1. FED MEETING MINUTES
• Minutes from the FOMC’s May 2-3 policy meeting showed that central bank policymakers were split on
the decision to continue raising interest rates or pause increases during its most recent vote.
• Ultimately, the decision to raise rates by 25 basis points in May was unanimous. However, the minutes
signal that officials are taking an increasingly balanced approach to fighting inflation as their tightening
efforts gradually show their impact on the US economy.
• While some officials have signaled openness to a pause, most have also reiterated that the committee is
not “done” in its fight against inflation, and their decisions remain data dependent. Other officials remain
aggressive in stamping out recent price pressures, believing that rate hikes should continue to anchor
future inflation expectations.
• According to the Chicago Mercantile Exchange’s Fed Watch Tool, there is a 66% chance that the Fed will
pause rate hikes at its June policy meeting.
2. DEBT CEILING NEGOTIATIONS
• President Biden and House Republicans appear to be inching closer to a bipartisan deal to avert a looming
debt-ceiling limit, according to senior aides from the White House and Speaker Kevin McCarthy.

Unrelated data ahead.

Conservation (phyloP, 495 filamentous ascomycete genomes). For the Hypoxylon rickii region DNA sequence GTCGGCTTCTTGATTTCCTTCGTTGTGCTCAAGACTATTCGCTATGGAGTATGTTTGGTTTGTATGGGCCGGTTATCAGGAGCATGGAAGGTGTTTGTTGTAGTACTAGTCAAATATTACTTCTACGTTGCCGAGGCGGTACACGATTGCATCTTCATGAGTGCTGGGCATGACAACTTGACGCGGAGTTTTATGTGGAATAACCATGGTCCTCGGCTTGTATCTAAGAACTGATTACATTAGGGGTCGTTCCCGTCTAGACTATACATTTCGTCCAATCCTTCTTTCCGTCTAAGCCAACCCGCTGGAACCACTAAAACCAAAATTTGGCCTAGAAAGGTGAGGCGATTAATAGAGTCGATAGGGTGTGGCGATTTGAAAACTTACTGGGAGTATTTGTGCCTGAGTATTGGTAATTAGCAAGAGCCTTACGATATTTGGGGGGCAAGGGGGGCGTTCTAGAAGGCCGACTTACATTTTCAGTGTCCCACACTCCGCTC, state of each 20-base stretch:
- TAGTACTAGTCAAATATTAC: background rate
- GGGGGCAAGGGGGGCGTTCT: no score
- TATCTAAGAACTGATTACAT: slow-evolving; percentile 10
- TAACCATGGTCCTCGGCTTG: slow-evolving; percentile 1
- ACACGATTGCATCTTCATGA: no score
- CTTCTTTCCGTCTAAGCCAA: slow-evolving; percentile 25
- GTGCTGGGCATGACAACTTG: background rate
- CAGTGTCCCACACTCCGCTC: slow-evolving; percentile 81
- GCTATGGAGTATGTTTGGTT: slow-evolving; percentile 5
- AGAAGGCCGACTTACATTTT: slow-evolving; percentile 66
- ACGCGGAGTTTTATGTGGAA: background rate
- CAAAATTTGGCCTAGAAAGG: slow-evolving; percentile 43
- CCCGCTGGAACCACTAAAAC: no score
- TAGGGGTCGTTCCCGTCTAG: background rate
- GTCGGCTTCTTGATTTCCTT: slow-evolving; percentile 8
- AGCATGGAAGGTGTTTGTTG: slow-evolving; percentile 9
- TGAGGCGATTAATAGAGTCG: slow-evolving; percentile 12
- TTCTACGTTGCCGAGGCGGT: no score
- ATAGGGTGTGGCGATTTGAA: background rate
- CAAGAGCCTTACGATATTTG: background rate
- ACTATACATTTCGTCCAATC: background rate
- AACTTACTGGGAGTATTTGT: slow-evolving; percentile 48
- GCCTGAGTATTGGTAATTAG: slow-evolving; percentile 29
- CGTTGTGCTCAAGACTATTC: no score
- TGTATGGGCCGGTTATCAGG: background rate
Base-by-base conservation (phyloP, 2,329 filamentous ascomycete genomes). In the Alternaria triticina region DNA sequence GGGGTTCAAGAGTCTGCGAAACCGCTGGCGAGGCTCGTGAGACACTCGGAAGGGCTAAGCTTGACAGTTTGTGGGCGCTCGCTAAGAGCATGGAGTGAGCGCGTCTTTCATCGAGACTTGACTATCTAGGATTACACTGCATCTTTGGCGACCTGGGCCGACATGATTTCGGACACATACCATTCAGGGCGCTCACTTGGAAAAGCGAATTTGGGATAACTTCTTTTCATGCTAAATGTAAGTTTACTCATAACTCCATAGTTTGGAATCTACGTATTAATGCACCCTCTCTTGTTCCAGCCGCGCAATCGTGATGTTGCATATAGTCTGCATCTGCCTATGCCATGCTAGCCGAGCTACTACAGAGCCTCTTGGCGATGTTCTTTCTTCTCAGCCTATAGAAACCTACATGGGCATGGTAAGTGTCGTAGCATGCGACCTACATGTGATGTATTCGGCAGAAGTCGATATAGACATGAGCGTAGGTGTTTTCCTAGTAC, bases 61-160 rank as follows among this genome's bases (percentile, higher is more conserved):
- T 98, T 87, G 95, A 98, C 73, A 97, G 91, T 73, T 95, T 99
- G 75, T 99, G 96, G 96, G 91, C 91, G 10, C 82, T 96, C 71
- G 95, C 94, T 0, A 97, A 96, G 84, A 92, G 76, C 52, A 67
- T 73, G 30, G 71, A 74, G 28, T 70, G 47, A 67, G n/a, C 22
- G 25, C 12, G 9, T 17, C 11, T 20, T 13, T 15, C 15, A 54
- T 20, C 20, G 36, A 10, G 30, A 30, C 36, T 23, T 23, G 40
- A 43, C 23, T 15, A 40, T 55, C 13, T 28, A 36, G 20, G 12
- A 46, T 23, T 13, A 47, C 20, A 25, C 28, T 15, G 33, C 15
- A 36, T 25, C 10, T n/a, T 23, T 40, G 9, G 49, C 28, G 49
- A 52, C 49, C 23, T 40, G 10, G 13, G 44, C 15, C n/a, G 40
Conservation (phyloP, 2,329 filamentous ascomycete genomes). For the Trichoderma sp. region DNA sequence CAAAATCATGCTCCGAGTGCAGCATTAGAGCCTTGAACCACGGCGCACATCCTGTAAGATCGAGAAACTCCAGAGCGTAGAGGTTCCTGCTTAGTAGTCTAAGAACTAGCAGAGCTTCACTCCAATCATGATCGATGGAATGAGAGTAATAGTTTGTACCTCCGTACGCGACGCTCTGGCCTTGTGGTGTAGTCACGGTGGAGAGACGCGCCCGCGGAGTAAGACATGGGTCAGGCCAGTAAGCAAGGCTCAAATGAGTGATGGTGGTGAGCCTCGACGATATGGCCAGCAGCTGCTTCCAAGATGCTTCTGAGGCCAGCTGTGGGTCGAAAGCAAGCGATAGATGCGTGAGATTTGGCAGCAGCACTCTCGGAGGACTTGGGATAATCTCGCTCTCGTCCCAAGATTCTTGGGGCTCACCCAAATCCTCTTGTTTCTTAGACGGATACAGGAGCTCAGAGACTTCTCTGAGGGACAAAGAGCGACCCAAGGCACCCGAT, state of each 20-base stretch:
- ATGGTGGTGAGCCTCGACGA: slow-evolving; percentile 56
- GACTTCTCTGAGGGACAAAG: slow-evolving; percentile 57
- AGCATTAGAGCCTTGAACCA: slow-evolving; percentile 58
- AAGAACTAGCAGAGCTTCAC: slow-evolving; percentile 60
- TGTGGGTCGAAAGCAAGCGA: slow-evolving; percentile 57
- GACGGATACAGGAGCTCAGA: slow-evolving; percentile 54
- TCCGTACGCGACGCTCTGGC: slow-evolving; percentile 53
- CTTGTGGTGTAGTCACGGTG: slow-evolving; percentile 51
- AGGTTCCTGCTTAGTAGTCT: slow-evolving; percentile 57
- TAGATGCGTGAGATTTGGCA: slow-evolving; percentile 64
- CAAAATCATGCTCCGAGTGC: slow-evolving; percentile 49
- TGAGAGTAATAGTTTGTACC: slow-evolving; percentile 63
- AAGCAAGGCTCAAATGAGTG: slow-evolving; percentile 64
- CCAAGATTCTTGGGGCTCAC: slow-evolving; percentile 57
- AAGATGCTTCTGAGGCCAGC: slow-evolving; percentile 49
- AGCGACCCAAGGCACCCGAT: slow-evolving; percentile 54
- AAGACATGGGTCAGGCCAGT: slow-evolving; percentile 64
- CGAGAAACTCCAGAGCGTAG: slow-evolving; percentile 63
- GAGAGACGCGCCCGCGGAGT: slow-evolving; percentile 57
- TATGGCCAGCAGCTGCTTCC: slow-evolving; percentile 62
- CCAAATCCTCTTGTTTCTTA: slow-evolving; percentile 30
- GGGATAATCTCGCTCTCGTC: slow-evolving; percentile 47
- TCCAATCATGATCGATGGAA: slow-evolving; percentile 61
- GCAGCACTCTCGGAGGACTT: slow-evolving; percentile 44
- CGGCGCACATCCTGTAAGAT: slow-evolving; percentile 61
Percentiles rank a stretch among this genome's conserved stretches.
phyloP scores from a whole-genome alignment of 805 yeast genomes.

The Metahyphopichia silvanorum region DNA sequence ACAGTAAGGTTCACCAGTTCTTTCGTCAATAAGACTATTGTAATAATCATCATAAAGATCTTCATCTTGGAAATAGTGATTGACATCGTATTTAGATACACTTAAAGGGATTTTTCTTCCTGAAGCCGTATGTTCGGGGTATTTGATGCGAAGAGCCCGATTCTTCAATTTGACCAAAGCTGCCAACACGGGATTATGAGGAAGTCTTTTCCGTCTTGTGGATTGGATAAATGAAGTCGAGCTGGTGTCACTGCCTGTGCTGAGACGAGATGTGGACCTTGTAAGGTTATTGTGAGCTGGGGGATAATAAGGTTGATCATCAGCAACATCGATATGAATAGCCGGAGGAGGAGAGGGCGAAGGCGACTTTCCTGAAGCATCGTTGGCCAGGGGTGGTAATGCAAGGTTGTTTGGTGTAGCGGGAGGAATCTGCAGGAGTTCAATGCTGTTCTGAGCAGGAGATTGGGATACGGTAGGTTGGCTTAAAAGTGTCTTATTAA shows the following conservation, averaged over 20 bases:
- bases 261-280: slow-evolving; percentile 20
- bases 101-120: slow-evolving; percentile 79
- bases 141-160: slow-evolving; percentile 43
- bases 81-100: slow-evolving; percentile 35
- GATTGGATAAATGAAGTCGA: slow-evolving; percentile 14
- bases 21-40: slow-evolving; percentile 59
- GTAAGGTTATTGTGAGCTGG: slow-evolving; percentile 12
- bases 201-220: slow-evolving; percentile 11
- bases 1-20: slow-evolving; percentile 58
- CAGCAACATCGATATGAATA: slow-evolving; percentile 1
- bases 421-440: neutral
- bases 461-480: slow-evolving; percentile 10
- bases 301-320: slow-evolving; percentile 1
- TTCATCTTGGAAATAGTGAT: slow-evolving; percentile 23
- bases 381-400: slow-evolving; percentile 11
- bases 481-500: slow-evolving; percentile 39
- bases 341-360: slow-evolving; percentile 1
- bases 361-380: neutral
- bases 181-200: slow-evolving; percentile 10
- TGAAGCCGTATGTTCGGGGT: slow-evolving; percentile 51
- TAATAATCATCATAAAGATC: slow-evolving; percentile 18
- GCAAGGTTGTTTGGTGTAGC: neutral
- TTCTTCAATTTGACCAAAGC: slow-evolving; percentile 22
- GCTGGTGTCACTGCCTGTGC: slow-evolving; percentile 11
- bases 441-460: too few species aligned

• Talks have intensified in recent days as a projected early-June fiscal cliff approaches, and a deal that
satisfies both sides of the aisle remains elusive.
• The Treasury Department estimates that the US could run out of money as soon as June 1st, which
economists warn could potentially upend the global financial system and send the economy into recession.
• On May 24th, Fitch, a rating agency, placed the US Government’s “AAA” credit rating on negative watch,
signaling that partisan disputes have threatened the standing of US creditworthiness.
• House Republicans are seeking significant cuts to discretionary spending before agreeing to raise the
debt limit. The White House and Congressional Democrats initially looked to pass a clean increase without
cuts but recently agreed to freeze spending at current levels for the following year.
• It is expected that both sides will need to compromise to pass legislation through the Republican controlled House and Democrat-controlled Senate.
1. FED MEETING MINUTES